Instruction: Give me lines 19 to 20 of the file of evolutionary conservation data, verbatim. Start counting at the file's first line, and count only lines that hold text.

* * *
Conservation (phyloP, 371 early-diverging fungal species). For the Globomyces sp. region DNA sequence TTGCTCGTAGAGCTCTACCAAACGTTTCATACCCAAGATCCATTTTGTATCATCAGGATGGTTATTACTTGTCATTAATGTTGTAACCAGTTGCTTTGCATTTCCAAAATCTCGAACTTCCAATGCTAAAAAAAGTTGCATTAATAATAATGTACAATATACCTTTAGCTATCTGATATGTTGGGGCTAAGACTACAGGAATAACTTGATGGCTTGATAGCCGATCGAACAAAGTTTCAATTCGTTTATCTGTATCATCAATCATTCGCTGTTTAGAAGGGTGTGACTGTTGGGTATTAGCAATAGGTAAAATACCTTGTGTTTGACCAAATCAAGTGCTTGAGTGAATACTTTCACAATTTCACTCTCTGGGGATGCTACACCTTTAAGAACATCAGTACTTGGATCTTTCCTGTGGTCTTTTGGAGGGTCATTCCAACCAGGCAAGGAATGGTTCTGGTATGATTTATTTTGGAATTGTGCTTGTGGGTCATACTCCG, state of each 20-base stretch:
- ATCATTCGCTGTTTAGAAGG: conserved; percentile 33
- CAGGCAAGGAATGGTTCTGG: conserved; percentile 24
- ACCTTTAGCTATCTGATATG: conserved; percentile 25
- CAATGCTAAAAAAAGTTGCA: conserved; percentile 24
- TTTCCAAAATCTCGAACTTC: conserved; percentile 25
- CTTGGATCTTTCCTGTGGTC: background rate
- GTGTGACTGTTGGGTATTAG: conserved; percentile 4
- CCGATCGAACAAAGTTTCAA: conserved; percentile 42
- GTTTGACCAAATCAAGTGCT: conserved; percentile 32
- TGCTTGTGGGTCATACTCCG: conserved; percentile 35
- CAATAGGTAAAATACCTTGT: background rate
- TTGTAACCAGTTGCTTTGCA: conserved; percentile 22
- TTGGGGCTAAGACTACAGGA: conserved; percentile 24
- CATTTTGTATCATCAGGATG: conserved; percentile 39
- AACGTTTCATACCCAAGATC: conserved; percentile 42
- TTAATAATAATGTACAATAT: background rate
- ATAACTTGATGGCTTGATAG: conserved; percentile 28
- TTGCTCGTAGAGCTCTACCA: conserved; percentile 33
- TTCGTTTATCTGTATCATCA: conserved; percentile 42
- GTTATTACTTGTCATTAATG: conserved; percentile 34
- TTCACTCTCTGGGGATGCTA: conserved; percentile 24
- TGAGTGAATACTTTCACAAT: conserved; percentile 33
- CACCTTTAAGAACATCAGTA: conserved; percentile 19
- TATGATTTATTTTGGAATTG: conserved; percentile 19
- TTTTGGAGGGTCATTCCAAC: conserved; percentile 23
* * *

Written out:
- TTGCTCGTAGAGCTCTACCA: conserved; percentile 33
- TTCGTTTATCTGTATCATCA: conserved; percentile 42